Wednesday, September 26, 2012
Following up on last week's post, Brian Tamanaha: Law Schools Lose by Winning Lawsuits Brought by Former Students: Reuters: Law Schools Owe Students Truth About Job Market:
Law schools owe prospective students the truth about job prospects. Goosing graduates' employment statistics isn't illegal, several courts have ruled. But it's shameful nonetheless. With work scarce and tuition soaring, lawyer wannabes deserve better.
The dozen or so suits filed by recent law grads assert essentially the same claim: that fierce competition for students has prompted schools to exaggerate how many alums find work nine months after graduation. A whopping 59 of 143 institutions in the 2012 U.S. News and World Report rankings claimed employment rates of more than 90%.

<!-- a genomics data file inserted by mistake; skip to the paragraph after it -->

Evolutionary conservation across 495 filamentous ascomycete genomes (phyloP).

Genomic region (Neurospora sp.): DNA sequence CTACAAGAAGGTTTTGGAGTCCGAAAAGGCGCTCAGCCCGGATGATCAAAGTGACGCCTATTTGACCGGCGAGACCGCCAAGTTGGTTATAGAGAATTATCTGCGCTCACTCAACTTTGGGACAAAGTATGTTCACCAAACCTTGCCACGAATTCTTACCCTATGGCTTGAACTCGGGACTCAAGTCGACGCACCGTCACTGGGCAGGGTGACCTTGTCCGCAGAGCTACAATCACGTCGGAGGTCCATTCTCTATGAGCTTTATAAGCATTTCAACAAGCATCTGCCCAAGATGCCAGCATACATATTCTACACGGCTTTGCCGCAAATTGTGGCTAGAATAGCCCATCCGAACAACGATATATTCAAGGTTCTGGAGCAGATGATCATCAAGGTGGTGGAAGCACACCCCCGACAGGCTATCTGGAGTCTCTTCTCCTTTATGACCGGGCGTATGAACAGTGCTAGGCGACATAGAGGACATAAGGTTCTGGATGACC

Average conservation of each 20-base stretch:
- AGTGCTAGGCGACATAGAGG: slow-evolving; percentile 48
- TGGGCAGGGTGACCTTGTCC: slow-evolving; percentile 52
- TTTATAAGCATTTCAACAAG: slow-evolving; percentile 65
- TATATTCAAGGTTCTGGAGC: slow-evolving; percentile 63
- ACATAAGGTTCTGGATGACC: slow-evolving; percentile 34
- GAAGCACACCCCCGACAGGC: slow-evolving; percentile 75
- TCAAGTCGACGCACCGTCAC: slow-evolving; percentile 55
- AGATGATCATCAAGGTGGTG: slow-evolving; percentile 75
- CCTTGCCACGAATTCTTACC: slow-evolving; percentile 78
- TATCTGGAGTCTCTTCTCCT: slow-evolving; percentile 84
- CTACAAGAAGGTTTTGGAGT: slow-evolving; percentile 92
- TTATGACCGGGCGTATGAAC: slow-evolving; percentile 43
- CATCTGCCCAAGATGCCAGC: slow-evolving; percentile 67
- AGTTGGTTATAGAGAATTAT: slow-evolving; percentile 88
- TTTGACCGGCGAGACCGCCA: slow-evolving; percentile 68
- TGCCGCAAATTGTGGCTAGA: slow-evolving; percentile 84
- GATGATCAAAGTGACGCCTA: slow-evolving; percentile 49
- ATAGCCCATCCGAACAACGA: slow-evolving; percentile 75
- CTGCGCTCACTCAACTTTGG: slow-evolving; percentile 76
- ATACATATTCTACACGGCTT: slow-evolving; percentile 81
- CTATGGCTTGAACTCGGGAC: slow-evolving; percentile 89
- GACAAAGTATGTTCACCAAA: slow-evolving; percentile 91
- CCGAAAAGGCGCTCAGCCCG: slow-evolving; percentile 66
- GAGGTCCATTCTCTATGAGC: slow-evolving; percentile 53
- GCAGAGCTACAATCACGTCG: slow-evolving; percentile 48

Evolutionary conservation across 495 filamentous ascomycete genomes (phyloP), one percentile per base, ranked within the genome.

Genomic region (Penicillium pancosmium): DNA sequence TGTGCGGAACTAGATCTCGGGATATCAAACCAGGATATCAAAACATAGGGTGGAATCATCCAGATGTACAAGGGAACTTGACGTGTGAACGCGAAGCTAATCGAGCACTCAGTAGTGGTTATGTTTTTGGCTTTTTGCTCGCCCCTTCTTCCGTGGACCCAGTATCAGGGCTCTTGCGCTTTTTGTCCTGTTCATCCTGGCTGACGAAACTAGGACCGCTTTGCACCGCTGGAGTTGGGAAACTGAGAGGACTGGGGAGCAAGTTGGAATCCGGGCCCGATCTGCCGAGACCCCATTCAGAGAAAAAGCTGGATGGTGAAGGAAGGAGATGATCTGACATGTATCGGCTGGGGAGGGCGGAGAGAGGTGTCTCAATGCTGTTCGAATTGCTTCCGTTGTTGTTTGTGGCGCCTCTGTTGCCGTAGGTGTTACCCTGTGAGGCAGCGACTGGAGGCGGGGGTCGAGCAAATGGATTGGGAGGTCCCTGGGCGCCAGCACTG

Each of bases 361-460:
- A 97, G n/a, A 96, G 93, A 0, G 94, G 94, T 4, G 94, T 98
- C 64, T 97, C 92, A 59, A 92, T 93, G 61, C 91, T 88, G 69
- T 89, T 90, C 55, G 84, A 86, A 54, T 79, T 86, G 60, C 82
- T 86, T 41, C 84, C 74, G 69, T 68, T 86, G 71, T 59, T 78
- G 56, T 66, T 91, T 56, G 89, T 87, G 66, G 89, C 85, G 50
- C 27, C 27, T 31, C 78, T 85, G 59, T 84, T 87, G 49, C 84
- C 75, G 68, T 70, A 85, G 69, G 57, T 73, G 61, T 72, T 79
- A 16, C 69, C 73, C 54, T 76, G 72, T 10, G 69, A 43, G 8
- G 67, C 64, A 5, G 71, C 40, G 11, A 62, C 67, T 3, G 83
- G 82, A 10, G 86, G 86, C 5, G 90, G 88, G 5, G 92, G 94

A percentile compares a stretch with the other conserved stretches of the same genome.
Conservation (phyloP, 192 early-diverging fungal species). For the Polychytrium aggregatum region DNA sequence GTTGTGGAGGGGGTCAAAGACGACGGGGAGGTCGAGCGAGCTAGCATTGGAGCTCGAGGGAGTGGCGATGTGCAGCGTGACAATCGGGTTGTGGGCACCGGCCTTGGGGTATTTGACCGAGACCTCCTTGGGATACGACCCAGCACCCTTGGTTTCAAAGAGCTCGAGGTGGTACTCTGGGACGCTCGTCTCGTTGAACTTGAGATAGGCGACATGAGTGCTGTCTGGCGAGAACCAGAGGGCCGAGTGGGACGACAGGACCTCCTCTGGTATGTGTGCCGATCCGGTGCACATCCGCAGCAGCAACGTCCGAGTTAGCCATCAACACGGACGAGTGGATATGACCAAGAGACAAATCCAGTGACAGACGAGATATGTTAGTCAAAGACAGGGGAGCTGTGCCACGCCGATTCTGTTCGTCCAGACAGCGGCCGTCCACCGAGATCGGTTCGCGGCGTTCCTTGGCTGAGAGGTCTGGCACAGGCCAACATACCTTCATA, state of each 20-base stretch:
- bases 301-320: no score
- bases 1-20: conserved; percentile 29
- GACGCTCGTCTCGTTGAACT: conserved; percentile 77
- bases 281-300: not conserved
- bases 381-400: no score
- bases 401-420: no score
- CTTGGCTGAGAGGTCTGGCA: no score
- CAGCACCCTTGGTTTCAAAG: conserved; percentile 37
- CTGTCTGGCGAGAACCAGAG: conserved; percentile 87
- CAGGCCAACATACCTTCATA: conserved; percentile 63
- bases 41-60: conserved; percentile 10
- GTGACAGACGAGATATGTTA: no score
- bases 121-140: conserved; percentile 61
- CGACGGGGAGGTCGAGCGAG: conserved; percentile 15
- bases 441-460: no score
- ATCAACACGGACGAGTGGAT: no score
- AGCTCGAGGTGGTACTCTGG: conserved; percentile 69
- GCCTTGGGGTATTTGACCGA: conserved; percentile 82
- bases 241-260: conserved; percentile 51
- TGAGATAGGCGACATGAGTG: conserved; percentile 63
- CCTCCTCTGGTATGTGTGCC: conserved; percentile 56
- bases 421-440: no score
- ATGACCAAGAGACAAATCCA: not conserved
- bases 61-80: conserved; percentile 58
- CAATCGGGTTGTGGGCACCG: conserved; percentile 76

Left unsaid is that the figures typically include non-legal, part-time and temporary work. Some schools even hire graduates themselves or pay firms to do so. That's fraud, the suits argue, because applicants reasonably assume the schools are talking about full-time jobs requiring a law degree. Otherwise, many of them might reconsider whether a three-year education costing more than $120,000 was worth it.
Courts have been unsympathetic. ... The courts may be correct that, legally, schools can't be held liable for phony job figures. But ethically, it should be a different story. Caveat emptor makes for a lousy law school motto.
(Hat Tip: Staci Zaretsky.)